Three tasks allowed study of trends over periods longer than four years. One involved number patterns and sequences, with substantial improvement from 1997 to 2009 for year 4 students and smaller improvement for year 8 students. Two tasks involving knowledge of addition and multiplication facts had been used in the 2001 and 2005 assessments, when they showed substantial losses for year 4 students in both areas and a small loss for year 8 students on multiplication facts. There was negligible further change on these tasks between 2005 and 2009.
Students at both levels scored poorly in tasks involving estimation and tasks involving fractions (especially fractions other than halves and quarters). There was clear evidence that students have adopted changes in number strategy taught in recent years. This appears to have been advantageous in responses to some tasks and disadvantageous in responses to other tasks.
Chapter 4 presents the results for 25 measurement tasks. There was strong progress from year 4 to year 8. Averaged across 95 task components administered to both year 4 and year 8 students, 28% more year 8 than year 4 students succeeded with these components.
Overall, there was no evidence of change between 2005 and 2009 for year 4 students, but a slight reduction in the performance of year 8 students. Averaged across 34 trend task components attempted by year 4 students in both years, the same percentage succeeded in 2009 as in 2005. At year 8 level, on average across 59 task components, 2.5% fewer students succeeded in 2009 than in 2005.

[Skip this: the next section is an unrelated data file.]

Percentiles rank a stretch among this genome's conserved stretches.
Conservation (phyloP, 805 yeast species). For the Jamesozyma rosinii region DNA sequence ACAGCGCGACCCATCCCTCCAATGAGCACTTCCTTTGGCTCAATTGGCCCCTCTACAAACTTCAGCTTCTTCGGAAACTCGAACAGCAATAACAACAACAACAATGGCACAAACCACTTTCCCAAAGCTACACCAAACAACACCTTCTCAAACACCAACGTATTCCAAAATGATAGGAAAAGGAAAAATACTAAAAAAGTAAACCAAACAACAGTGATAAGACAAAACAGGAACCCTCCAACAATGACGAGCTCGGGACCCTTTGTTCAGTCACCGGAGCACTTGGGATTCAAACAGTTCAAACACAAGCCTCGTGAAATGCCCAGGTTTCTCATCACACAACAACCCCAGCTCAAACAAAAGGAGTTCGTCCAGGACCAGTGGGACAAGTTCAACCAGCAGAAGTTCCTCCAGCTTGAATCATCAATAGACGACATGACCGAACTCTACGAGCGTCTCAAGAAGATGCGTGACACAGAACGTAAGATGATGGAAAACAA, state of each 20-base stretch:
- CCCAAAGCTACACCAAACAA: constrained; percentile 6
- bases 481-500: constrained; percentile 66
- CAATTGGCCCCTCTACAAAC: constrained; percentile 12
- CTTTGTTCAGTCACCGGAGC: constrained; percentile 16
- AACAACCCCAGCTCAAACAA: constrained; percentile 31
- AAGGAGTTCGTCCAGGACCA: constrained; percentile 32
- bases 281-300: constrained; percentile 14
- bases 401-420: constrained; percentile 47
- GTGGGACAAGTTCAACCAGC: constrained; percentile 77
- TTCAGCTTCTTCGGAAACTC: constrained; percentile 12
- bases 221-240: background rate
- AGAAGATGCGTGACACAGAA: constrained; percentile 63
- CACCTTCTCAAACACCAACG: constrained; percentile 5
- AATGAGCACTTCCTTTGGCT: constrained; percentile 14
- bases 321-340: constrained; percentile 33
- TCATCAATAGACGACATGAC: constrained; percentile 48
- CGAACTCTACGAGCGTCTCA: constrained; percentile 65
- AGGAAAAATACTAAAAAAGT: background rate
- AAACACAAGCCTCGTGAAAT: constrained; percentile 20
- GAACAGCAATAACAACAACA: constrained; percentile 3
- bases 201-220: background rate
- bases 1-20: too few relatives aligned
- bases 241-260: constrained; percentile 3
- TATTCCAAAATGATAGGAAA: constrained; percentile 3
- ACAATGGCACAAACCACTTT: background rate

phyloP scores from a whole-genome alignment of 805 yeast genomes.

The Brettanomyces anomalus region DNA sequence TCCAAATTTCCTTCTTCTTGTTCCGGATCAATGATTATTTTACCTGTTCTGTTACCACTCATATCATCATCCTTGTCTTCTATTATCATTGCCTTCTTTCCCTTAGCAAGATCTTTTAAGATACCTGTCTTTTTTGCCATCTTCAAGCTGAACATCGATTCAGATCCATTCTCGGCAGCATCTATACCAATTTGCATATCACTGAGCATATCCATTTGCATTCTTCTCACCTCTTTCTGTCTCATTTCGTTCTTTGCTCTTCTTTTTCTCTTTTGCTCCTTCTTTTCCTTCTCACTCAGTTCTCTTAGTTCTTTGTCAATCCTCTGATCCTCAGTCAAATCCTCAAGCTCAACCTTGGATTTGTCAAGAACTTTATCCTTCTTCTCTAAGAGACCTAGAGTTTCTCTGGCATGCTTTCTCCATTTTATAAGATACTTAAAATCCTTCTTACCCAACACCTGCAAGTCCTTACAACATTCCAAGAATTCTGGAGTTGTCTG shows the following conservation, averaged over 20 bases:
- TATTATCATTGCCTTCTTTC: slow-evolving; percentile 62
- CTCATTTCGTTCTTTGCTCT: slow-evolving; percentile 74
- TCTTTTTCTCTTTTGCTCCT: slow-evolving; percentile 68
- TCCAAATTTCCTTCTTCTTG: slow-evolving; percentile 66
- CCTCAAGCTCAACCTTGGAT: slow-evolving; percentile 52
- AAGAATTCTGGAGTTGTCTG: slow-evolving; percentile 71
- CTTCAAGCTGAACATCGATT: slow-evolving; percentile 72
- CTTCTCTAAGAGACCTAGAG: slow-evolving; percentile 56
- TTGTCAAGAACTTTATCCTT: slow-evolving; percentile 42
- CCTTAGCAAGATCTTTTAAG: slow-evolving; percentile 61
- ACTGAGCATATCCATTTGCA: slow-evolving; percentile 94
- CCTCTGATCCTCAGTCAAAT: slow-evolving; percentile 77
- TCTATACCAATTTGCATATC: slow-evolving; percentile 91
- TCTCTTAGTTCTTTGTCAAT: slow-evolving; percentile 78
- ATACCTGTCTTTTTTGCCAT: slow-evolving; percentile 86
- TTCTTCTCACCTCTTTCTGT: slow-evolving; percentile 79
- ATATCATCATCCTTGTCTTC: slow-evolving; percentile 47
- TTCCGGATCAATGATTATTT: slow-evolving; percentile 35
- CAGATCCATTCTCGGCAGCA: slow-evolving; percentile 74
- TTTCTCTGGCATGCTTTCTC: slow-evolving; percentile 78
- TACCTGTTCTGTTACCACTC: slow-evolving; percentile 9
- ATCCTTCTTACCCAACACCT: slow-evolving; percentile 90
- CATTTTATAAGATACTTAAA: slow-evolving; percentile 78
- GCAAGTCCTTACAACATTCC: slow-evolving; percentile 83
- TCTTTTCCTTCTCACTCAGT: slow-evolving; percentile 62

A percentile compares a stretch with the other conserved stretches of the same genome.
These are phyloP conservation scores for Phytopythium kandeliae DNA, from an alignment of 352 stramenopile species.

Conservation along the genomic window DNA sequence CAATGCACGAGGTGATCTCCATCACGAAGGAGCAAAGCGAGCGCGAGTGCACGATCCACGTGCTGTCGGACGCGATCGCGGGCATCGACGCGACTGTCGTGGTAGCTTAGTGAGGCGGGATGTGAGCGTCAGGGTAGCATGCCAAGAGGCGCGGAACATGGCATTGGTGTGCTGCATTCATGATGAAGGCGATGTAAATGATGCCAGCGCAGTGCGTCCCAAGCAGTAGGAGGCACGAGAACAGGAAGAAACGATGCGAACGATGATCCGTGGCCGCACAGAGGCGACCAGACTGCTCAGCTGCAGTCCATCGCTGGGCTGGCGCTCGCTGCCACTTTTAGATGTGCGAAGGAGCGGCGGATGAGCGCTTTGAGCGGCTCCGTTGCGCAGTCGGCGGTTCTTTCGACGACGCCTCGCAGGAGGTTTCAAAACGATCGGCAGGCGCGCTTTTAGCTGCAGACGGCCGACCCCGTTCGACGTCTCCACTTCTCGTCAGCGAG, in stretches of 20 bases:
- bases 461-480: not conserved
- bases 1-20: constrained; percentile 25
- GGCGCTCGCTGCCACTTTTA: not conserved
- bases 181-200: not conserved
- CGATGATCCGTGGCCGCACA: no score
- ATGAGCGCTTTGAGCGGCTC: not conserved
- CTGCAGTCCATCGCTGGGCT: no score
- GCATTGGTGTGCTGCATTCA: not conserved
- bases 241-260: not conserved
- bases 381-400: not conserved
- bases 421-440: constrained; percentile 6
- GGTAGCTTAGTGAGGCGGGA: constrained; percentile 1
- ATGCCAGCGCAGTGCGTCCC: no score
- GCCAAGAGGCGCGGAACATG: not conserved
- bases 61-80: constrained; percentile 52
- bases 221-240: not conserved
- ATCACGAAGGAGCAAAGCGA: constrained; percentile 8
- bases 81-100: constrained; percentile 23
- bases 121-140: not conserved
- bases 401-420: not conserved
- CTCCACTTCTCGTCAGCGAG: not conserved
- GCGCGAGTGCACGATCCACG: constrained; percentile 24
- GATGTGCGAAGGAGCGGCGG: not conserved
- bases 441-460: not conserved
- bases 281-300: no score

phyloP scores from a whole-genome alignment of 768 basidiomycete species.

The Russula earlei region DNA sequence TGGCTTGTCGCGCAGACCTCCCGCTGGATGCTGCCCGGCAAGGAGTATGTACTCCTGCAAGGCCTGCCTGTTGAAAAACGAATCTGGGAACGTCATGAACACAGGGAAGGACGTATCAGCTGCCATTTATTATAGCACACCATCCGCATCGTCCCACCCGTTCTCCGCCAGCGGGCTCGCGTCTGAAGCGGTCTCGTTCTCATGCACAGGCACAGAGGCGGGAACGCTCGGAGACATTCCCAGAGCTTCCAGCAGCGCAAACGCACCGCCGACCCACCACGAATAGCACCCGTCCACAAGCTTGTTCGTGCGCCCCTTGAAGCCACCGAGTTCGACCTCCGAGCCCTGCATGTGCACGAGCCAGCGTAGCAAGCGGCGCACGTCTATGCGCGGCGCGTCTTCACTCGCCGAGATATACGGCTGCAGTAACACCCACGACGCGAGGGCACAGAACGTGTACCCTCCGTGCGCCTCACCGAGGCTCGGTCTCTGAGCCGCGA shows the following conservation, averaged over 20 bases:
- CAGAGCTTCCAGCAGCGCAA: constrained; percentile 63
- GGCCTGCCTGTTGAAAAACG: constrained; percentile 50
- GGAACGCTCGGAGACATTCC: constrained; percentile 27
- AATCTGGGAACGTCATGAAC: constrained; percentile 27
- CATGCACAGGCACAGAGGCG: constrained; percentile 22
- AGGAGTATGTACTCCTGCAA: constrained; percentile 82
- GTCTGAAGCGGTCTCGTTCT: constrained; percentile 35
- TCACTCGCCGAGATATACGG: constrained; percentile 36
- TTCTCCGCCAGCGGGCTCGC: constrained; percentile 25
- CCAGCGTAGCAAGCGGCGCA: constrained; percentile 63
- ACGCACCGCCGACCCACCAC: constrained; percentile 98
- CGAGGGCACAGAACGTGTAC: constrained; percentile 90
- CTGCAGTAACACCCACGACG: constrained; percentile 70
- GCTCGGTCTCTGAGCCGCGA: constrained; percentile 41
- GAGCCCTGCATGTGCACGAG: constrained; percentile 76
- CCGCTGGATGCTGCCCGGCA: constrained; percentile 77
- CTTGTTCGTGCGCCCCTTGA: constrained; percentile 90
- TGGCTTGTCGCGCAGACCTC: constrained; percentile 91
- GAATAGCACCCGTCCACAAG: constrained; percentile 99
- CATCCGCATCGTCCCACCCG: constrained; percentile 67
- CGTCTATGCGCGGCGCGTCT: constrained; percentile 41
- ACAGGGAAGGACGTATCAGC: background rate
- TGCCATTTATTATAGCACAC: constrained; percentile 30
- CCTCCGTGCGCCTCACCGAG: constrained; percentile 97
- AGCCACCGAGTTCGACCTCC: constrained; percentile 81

A good range of measurement systems, processes and applications was covered in the set of tasks attempted by students. At both levels students’ skills of reading measurements were substantially stronger than those of making good estimations. Year 8 students were quite weak in the understanding of perimeter, area and volume.
Chapter 5 presents the results for 13 geometry tasks. There was quite strong progress from year 4 to year 8. Averaged across 15 task components administered to both year 4 and year 8 students, 21% more year 8 than year 4 students succeeded with these components.
Overall, there was no meaningful change in performance for year 4 or year 8 students between 2005 and 2009. Averaged across 17 trend task components attempted by year 4 students in both years, 2% more students succeeded in 2009 than in 2005, but the small number of tasks and components mean that this change should not be regarded as meaningful. At year 8 level, the same percentage of students succeeded on 41 task components in 2009 as in 2005.
A small decline in capability to identify cross sections of three-dimensional objects was evident in one task previously used in the 1997 assessments.
Many students were able to identify the symmetry lines of two-dimensional shapes, and year 8 students had good success with drawing the nets of some three- dimensional objects. Students had less success with visualising the internal structure and cross sections of three-dimensional objects, and with following instructions involving angle measurements expressed in fractions of complete turns or in degrees.